Glendale Mines the Past, Serving Up Memories of the Colorado Mine Company
Artist rendering of Glendale 180.
City of Glendale
Glendale officials last week announced their plans for a 22-acre project, Glendale 180, that promises to return that little town surrounded by Denver not to its squeaky-clean origins as a dairy a century ago, but to the swinging ’70s. Glendale 180 is slated to include 25 bars and restaurants, a boutique hotel, a cinema, dance clubs and retail shops — and, thanks to a 2011 state law “drafted by Glendale,” according to that town’s officials, a “common consumption area” that will allow patrons to carry to-go cups of alcohol throughout. “We’ve designed a place for maximum happiness,” architect David Glover said in announcing the plan.
But while Glendale is aiming for the future, it’s also trying to recapture the town’s heyday of “fine dining at the Colorado Mining Company, spending Saturdays at the Disney-backed Celebrity Sports Center, waiting in line to watch the original Star Wars on the Cooper Theater’s curved screen, or dancing all night at The Lift,” according to the project’s promotional materials. All of those businesses are long gone — but definitely not forgotten, even if Glendale today muffs the Colorado Mine Company’s historic name. The restaurant lives on as the creator of Fool's Gold, Elvis Presley's favorite sandwich, but there's a lot more to remember.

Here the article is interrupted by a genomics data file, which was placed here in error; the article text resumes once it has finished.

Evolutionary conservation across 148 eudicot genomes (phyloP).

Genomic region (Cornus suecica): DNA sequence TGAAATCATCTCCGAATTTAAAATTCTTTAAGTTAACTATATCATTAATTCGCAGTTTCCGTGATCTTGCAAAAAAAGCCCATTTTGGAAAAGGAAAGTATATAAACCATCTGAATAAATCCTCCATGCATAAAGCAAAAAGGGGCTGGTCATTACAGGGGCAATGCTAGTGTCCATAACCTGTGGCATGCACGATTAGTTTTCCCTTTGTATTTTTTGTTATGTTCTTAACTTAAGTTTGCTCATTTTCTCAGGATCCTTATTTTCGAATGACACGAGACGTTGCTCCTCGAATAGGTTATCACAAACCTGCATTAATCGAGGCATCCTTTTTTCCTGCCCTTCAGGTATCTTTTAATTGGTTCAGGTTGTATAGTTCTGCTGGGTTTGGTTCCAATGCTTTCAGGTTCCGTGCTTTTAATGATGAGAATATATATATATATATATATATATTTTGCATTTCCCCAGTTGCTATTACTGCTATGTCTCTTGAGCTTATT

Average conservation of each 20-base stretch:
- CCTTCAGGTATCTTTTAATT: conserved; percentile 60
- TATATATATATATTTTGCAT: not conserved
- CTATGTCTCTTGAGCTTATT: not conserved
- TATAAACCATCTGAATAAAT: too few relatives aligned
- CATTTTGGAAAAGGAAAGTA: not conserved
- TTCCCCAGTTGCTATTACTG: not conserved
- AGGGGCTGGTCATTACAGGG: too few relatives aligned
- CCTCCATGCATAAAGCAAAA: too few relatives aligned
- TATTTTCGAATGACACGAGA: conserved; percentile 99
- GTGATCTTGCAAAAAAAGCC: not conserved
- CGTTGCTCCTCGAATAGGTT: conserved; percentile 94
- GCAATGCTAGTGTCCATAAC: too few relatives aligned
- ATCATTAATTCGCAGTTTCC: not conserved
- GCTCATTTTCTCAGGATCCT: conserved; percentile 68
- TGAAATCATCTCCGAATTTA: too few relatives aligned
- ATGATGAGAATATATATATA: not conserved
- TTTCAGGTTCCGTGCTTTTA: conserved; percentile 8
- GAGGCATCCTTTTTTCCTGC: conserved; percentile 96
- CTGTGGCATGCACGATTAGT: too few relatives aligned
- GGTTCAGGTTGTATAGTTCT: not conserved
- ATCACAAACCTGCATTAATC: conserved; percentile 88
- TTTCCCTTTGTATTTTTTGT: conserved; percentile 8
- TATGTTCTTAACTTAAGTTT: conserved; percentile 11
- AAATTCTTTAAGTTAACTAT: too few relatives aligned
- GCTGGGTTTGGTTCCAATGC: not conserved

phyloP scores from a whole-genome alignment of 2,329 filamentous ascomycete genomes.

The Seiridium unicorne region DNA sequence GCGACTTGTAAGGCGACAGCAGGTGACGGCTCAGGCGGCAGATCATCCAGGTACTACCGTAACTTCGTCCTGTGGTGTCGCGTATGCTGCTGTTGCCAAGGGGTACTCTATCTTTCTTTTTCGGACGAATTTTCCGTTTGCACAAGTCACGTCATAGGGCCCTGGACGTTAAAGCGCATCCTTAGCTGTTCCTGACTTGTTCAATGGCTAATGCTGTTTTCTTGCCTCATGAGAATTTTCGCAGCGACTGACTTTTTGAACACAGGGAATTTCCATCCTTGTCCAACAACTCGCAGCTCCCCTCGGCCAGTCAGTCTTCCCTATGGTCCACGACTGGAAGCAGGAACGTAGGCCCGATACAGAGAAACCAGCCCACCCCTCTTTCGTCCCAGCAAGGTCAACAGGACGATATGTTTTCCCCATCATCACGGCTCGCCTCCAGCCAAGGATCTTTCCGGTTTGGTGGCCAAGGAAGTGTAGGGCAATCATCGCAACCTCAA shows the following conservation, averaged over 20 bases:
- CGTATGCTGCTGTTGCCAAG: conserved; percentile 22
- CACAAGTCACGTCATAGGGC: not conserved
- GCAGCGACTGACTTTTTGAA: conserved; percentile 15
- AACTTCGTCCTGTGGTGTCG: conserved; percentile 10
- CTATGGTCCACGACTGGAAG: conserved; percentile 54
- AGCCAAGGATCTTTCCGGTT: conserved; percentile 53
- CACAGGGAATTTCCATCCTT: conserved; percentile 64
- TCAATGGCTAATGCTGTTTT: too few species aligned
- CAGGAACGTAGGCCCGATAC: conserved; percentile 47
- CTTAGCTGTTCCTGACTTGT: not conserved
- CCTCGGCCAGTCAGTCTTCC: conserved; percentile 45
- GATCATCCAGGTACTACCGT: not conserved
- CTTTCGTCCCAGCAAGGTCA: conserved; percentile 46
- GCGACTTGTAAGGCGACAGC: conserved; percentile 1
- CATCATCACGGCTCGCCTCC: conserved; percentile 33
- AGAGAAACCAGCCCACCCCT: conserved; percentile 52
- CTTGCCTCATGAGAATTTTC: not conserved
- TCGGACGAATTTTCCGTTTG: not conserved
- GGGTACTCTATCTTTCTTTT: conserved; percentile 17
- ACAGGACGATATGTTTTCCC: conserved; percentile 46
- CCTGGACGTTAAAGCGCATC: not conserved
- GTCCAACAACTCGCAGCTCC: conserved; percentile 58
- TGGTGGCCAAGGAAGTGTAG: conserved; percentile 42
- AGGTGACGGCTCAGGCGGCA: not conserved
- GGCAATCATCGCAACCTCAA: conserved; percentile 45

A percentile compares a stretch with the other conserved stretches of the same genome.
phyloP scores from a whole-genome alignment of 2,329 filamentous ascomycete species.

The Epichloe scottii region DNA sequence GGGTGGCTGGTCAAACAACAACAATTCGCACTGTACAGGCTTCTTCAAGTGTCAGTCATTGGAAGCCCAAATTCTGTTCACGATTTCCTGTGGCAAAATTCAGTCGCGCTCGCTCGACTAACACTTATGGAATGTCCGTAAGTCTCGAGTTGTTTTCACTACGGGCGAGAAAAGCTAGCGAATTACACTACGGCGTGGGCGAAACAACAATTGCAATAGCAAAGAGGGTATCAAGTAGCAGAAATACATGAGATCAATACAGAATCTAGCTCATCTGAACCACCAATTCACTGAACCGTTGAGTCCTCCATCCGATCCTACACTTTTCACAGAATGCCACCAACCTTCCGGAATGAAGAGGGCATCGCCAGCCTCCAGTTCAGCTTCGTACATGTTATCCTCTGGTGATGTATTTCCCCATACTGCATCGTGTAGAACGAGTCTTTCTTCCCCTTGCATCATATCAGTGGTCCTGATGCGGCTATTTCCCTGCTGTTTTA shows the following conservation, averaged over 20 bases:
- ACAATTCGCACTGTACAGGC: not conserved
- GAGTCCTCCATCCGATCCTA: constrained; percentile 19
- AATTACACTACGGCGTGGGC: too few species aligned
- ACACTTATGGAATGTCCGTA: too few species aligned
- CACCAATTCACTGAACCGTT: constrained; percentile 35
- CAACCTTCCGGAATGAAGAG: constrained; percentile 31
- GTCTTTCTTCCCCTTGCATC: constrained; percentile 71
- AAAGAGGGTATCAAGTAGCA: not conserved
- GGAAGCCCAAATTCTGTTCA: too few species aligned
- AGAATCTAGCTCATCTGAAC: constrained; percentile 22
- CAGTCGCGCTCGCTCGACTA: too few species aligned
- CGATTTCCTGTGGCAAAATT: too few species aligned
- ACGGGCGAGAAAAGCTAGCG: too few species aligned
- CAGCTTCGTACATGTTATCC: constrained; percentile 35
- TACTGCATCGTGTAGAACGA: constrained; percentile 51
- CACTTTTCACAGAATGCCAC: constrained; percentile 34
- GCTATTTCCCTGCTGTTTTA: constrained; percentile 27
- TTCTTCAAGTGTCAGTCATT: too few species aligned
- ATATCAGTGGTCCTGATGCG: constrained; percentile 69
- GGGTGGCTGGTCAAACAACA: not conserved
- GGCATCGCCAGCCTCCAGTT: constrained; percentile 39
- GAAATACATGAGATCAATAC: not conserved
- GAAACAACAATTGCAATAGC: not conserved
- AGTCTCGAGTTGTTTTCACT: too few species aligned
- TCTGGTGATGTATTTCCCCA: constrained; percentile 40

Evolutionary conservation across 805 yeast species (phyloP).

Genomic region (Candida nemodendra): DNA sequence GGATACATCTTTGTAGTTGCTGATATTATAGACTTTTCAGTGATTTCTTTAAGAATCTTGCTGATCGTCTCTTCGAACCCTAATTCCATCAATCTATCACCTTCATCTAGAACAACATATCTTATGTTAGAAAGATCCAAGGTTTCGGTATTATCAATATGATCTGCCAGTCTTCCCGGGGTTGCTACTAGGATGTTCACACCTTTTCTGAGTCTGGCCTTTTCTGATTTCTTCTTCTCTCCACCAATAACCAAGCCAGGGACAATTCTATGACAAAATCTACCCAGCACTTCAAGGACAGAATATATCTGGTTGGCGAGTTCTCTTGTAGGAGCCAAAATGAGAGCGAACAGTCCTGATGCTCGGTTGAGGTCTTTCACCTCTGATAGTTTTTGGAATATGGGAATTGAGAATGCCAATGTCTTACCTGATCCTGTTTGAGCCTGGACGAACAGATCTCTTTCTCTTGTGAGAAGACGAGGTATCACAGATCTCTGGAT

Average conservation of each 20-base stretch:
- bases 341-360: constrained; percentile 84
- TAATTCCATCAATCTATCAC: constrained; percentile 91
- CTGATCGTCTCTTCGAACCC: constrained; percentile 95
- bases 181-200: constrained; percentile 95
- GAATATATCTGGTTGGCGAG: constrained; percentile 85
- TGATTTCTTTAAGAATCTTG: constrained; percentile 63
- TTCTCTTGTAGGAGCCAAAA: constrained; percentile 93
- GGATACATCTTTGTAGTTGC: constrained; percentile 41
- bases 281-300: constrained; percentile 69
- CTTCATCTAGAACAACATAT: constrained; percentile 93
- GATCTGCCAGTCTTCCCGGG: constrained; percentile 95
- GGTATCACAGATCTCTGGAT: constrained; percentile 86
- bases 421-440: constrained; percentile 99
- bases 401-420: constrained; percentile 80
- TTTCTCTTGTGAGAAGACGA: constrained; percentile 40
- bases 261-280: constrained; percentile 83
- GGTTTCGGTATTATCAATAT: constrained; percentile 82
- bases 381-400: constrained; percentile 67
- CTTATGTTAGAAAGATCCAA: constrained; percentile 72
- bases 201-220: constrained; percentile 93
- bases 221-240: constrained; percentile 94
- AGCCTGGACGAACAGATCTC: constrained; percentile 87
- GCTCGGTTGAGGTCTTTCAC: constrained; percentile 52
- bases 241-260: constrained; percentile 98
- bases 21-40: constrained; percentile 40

"Fool's Gold," Elvis Presley's beloved sandwich.
We asked Elise Cagan, Westword’s restaurant critic thirty years ago, for her thoughts on the project. “Anyone who equates ‘fine dining at Colorado Mining [sic] Company’ with anything that uses Disney in the same sentence doesn’t know what he/she is talking about,” she says. “It is like the gentrification of 42nd Street in NYC. You either want a family-fun place (not that there is anything wrong with that), or you want to relive Colorado Mine dining, where ‘smarmy’ wasn’t a scary word. It used to be fun to be dirty. But not anymore….
“The Colorado Mine Company was one of those places that wasn’t what it seemed. It was a restaurant where no one I knew ate a meal. Buck and Cindy Scott — the well-groomed, handsy proprietors — made sure there was always a martini in your hand and appetizers in front of you. Off-duty cops, big-name athletes, some unctuous types you’d never question and journalists alike were all ushered into a back, grotto-like room. Everybody was everyone else’s best friend, although you’d never recognize them during daylight hours. It was the night’s last watering hole. There was always a sense that something dark and untoward could happen at any second. It was the kind of place your mother had warned you about, making it that much more fun to hang out there.”
Bring it on, Glendale!
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